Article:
It is my unpleasant duty to inform you that your government is thinking of spending one million of your dollars on pig manure. Or, more precisely, on the smell of pig manure.
Rep. Ray LaHood, R-Ill., has announced plans to ask Congress for $1 million to find out how to extinguish the stink from hog farms. Have you been bothered lately by the smell of pigs?
I didn't think so.
Maybe somebody else has complained. Do you suppose yuppies are growing bored with their clusters of fake colonial houses in suburbia? Are they leaving Raccoon Circle and Deer Lane and Fox Boulevard, named in honor of the wildlife that used to live where they have installed their automatic sprinkler systems?
Are they heading farther from town, hoping to inhale country air, except not to the extent that they would actually like to inhale what people in the country inhale?
Just in case there is some wonderful reason to spend a million dollars on pig manure instead of, say, textbooks, I called Mr. LaHood's office in Washington, D.C. I was referred to Tim Butler, the congressman's swine spokesperson in Peoria, Ill., who told me that ''we are still in the process of drafting the legislation.''
So this was not just some ugly rumor? This is not a dirty trick by an opponent? The congressman really thinks this is a good idea? Why stop at pig manure? Why not scent strips in magazines? How about cigar smoke? College students bathed in patchouli. Women who wear Giorgio in elevators?
Is there some poop pollution threatening our well-being and that of our children and pets? Is it dangerous? Is there environmental concern?
Well, he didn't think so. ''We are focusing right now on the odor.''
Odor, I observe, seems kind of a useful warning in case you would not like to participate more intimately with the pig or its natural by-products. It becomes clear to Mr. Butler that I am just not getting the big picture.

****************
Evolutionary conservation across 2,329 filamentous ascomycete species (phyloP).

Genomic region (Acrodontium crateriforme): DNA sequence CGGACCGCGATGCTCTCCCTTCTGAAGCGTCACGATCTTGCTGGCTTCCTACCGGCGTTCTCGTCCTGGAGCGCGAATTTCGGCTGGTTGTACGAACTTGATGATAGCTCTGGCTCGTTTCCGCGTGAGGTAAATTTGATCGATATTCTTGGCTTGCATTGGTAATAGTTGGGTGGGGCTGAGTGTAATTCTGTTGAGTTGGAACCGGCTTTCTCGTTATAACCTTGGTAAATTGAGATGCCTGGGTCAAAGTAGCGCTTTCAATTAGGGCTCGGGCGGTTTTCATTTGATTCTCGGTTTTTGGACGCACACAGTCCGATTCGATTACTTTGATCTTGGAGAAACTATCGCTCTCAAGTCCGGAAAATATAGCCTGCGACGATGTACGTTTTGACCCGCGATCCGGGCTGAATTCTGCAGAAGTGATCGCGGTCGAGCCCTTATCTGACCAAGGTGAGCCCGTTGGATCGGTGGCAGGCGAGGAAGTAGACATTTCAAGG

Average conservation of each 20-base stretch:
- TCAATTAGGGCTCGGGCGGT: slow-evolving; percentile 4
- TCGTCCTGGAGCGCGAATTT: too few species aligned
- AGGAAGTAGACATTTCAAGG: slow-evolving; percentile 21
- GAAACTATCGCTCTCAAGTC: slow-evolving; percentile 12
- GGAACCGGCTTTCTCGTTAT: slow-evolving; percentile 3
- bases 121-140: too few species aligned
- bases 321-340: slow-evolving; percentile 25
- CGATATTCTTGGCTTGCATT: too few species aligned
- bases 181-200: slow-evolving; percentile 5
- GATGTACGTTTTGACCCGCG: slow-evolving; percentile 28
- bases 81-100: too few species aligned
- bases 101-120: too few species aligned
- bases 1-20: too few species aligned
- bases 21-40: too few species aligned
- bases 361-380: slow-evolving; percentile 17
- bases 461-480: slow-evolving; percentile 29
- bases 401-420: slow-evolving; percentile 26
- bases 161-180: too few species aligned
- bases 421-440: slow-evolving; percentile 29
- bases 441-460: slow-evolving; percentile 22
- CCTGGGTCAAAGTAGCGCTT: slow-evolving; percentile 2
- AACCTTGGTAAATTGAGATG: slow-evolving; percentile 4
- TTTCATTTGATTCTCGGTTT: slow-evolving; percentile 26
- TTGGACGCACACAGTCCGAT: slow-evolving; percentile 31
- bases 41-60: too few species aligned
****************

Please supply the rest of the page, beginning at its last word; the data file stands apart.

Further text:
He refers me to Dr. Peter B. Johnson, director of the National Center for Agricultural Utilization Research, a division of the U.S. Agriculture Department. Removing the smell from pig manure is not easy, Dr. Johnson says, but ''it's not a bizarrely difficult, intractable problem.''
And I'll bet if we throw a few million dollars at it, we could make it very tractable.
This is a time-honored government tradition, in which our elected officials take as much of our money as possible and redistribute it to people who need it more than we do, such as people who live in their districts.
It's called pork, short for pork barrel. It got its name, according to the public library, from ''the old plantation days when slaves gathered at the pork barrel for the allowance of pork reserved for them.''
Prince of Pork
I guess you could say this particular project is pork, once removed. And not much of it makes its way to us slaves around here, according to the Congressional Pig Book, issued by the Citizens Against Government Waste (CAGW). Ohio ranks 47th in per-capita waste. Kentucky is No. 14, and Indiana ranks 28th.
The Prince of Pork is Sen. Robert Byrd, D-W.Va., who could be heard squealing loudest about the line-item veto. No wonder. Besides the gazillion dollars he has raked into his home state, according to CAGW, he spent $101,226 of taxpayers' money to publish his remarks on the Senate floor about ancient Roman history.
I challenge Dr. Johnson to remove the odor from that one.
Next, Dr. Johnson's department suggests that I check the swine home page on the Internet. Here you can buy everything you need for pig farming, including ''stingy nipple waterers'' and ''green catheters designed for gilts.'' You can learn about increasing production and profits.
I could not find a single demand for more fragrant barnyards. Not even in the chat rooms.
Pig manure stinks. It has always done so. And, so far, this hasn't cost me a dime. So, in my opinion, almost any pig farm in the country smells better than Congress.
Laura Pulfer's column appears in The Enquirer on Sundays, Tuesdays and Thursdays. Call 768-8393 or fax at 768-8340. She can be heard Monday mornings on WVXU radio (91.7 FM), and as a regular commentator on National Public Radio's Morning Edition.